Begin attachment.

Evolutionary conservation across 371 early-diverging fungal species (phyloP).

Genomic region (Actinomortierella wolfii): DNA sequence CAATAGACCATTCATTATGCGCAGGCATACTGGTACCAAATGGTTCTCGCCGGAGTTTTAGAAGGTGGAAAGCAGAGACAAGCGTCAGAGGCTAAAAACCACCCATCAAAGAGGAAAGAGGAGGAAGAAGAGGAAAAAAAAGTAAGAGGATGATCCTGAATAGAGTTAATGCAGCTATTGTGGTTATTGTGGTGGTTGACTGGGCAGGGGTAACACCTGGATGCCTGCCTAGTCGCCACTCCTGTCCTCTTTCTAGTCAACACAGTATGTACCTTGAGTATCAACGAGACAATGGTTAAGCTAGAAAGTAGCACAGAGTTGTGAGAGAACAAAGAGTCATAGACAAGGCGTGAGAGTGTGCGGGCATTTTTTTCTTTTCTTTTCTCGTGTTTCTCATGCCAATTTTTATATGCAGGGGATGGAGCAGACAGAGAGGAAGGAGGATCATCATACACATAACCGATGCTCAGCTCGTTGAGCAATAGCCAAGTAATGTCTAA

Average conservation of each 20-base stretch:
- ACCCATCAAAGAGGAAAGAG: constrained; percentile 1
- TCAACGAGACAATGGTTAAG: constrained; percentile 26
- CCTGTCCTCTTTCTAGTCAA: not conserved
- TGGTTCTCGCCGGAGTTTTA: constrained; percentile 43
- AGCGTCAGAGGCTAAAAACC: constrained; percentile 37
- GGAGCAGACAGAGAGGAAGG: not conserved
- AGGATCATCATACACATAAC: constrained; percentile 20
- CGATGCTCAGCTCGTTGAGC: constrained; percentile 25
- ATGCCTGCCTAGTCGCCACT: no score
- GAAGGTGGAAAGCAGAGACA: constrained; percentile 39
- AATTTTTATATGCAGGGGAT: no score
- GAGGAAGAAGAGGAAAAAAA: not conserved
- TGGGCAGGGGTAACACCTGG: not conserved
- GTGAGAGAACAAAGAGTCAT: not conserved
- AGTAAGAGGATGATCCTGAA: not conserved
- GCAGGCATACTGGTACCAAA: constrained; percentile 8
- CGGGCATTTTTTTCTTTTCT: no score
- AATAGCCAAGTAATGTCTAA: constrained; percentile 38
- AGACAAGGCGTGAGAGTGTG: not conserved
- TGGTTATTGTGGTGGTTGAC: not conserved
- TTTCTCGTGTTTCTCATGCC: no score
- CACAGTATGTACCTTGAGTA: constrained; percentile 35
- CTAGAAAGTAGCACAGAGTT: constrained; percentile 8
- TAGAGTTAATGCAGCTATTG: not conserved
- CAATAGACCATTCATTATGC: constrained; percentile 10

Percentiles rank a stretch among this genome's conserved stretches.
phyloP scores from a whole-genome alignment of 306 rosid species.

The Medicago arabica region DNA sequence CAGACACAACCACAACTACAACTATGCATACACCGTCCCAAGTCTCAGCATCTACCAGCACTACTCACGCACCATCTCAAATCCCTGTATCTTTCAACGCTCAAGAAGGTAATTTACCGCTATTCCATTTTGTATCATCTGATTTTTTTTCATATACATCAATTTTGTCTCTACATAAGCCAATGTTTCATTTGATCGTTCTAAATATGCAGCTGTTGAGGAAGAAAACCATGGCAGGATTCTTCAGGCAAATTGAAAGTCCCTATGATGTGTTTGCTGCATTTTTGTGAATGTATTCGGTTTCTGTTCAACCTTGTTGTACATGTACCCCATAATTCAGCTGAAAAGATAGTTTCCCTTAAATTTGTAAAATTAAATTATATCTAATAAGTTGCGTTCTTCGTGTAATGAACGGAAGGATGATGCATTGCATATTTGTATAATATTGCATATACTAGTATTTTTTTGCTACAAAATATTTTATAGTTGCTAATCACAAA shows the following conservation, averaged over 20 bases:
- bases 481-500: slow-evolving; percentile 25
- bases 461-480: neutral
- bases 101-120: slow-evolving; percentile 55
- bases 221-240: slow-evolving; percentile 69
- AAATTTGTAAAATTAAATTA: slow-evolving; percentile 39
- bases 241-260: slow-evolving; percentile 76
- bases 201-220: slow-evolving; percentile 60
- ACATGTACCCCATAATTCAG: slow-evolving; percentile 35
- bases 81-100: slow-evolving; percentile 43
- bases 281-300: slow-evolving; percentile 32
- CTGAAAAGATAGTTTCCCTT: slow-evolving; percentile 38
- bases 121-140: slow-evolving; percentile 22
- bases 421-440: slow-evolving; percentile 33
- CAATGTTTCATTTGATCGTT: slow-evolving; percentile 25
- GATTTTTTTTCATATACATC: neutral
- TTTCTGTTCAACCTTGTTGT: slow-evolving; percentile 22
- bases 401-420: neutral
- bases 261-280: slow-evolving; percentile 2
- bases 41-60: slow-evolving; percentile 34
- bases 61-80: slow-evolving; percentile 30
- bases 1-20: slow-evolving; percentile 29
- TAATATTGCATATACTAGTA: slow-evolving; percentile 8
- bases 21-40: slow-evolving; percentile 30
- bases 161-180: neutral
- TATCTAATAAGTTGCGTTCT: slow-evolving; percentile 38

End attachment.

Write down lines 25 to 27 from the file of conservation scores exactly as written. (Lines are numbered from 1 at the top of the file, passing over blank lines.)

- CACAGTATGTACCTTGAGTA: constrained; percentile 35
- CTAGAAAGTAGCACAGAGTT: constrained; percentile 8
- TAGAGTTAATGCAGCTATTG: not conserved